One thing about being a consultant, at least the ones I respect, is that we 'know what we don't know'. Many consultants (cetainly the team at BlueChip!) work as part of a team, working up ideas, sharing what they've learned and in turn learning from the experience of peers. That collective intelligence can produce extraordinary results.

So too can years of building up 'the little black book'. Whether media or industry contacts, consultants tend to build up a formidable network along with the knowledge bank.

And consultants are almost never in doubt about what a good outcome/success looks like. They have to know that before they can start work or it's all just fumbling around in the dark. And understanding what success looks like matters - because consultants have to stay hungry. For the next project, the next client, the next win for all clients.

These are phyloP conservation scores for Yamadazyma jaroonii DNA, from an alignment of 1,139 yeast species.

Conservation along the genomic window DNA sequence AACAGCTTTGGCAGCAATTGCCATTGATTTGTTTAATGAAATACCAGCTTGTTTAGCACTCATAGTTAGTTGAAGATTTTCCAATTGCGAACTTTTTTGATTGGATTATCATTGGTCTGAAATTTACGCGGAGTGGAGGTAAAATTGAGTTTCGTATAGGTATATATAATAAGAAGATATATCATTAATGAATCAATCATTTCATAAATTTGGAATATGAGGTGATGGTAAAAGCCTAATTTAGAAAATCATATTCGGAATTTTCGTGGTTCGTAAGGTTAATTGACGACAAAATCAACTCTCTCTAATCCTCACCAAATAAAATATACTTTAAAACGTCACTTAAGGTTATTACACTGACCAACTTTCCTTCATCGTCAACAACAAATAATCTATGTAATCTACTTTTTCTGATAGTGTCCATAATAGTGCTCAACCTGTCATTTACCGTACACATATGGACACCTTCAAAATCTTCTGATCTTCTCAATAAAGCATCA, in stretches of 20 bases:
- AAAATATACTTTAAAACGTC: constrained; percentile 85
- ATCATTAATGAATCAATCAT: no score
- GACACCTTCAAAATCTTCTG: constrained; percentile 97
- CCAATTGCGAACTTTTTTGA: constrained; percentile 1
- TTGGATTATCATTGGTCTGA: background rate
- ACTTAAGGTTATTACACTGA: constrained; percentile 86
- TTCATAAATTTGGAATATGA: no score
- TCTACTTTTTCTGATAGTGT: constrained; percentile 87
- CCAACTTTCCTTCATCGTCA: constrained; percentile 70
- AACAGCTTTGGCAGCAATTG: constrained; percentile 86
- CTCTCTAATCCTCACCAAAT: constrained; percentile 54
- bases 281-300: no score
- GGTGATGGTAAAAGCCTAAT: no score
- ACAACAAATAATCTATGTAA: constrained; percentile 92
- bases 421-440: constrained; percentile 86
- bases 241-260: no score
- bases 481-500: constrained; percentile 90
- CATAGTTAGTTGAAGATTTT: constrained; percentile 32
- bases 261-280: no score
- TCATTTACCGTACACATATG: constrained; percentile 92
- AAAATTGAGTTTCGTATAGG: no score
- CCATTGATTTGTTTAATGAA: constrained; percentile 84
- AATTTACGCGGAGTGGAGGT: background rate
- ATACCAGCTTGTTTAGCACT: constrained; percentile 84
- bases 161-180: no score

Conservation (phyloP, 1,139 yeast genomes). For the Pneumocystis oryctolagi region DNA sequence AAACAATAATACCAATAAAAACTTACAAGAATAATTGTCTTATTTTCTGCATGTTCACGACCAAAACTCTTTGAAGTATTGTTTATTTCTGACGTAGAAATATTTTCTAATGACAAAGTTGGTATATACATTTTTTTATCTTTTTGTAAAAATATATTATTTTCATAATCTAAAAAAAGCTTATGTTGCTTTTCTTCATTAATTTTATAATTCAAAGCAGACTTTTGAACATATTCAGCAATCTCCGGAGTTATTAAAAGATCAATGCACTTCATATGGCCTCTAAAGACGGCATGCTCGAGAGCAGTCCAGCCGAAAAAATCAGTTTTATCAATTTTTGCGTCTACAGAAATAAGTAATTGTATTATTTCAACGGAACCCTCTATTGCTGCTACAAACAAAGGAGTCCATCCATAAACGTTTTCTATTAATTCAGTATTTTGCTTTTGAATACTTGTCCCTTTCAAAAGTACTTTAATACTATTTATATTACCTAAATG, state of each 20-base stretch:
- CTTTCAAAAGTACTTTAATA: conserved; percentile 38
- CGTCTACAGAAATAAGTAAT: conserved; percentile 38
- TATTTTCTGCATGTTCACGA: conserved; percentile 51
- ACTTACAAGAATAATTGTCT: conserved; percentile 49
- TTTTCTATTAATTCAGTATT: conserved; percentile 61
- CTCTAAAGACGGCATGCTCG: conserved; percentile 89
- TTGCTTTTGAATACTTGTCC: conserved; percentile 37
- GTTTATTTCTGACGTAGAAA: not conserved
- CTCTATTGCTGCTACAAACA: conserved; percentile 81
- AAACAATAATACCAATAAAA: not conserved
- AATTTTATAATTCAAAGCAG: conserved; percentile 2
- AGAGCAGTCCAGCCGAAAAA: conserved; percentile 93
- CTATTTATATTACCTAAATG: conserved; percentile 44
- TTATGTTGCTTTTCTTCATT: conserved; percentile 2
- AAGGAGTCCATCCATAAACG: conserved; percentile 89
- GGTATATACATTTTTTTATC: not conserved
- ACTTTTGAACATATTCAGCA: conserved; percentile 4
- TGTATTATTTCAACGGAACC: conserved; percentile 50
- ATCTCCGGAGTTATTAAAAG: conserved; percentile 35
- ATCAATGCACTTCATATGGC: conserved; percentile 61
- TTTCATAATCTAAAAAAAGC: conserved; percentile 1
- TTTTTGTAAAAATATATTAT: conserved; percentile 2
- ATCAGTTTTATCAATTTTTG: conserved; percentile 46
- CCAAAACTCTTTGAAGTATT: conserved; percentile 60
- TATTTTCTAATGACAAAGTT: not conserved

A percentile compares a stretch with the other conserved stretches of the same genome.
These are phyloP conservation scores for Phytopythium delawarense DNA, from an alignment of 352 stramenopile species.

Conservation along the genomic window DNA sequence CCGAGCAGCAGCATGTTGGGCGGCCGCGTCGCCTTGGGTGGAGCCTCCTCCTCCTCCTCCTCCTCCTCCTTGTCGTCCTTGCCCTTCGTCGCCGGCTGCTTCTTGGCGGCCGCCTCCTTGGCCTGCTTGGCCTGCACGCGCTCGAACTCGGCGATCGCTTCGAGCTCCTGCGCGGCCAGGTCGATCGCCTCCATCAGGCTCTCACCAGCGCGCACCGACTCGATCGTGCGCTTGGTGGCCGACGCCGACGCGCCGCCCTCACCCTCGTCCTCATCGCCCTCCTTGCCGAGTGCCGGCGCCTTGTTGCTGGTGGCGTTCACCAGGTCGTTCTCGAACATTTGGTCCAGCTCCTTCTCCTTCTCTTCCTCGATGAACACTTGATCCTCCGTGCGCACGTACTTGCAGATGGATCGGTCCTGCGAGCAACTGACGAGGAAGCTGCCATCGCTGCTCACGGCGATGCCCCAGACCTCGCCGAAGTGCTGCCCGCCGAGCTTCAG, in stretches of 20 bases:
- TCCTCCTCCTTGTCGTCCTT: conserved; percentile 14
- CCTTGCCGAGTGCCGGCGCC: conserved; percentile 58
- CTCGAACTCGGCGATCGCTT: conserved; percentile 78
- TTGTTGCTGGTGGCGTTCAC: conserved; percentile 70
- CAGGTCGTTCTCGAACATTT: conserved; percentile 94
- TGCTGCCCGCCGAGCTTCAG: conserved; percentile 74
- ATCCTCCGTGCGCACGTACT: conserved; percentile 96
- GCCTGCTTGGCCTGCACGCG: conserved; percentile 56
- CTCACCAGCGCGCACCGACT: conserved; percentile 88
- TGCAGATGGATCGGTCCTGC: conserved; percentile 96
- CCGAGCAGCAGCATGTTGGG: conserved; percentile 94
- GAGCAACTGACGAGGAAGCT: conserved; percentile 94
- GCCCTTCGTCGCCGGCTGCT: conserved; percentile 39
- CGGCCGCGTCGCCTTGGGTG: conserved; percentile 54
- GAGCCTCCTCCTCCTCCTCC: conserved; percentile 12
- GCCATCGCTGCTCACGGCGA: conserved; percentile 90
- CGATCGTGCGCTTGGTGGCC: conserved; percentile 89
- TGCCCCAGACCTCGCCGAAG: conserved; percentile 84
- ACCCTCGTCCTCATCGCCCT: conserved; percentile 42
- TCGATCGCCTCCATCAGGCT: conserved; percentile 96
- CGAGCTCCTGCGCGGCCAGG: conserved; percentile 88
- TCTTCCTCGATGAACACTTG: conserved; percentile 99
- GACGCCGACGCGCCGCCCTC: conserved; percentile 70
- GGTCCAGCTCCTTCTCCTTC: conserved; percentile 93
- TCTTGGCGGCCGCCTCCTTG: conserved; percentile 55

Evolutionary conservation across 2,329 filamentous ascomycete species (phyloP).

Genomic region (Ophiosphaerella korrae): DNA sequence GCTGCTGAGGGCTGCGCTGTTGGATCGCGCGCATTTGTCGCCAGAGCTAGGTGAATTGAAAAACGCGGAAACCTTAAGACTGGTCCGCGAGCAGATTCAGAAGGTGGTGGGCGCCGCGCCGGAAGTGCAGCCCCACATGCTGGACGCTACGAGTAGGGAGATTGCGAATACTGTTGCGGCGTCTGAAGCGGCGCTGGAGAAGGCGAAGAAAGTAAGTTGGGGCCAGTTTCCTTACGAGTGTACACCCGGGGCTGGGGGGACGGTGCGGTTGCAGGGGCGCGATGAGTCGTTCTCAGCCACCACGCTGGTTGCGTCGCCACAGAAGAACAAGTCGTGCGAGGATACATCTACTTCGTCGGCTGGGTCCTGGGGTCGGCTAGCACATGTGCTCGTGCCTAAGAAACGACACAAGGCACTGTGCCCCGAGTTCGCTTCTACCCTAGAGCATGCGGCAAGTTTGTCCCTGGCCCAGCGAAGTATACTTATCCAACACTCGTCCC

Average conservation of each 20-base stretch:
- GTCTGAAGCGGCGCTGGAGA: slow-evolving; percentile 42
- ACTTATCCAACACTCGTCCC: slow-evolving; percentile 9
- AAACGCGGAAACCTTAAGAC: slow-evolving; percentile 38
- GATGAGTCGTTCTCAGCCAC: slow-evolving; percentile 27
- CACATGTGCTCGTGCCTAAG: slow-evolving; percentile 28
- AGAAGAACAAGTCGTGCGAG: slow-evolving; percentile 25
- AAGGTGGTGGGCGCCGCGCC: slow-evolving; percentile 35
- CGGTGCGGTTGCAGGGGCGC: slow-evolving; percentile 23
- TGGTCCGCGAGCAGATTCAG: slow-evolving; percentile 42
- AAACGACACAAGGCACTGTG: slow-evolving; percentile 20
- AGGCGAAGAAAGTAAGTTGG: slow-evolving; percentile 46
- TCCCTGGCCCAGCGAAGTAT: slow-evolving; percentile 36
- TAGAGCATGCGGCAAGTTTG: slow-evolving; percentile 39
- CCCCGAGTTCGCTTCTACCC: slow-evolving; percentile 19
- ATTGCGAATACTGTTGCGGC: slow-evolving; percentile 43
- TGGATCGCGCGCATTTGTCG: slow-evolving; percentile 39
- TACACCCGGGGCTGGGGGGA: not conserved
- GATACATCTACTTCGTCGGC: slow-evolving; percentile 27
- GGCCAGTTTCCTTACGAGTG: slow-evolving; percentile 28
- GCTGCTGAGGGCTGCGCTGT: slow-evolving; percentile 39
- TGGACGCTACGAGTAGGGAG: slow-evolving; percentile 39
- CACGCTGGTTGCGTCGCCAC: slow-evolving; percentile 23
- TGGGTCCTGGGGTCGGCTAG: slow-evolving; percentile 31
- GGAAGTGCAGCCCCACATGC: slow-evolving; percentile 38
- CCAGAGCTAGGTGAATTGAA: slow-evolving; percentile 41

Consultants ultimately have to deliver for their clients - or they don't stay consultants. So dedicated, focused resources usually ensure the job gets done - whether that supposedly easy proactive positive coverage or keeping your name out of certain stories.

What I've found both in house and as a consultant is that a few key things are needed in both places to be a truly great PR person....which will be my next post!

But no pressure people!

Actually both roles have potential to deliver immense value, for very different reasons.

The trick is to know what you're really really good at and do that - ideally outsourcing the rest or working only with clients who need what you have!

Note: I worked inhouse for ten years before founding BlueChip Communication, a specialise financial services PR firm, with my partner Bruce Madden. Since 2004 the BlueChip team of consultants have partnered with Australia's leading wealth management, investment and financial services brands. We think a LOT about what it takes to make a great partnership with clients!

Monday, October 05, 2009

Australian PR and social media we stack up versus the world?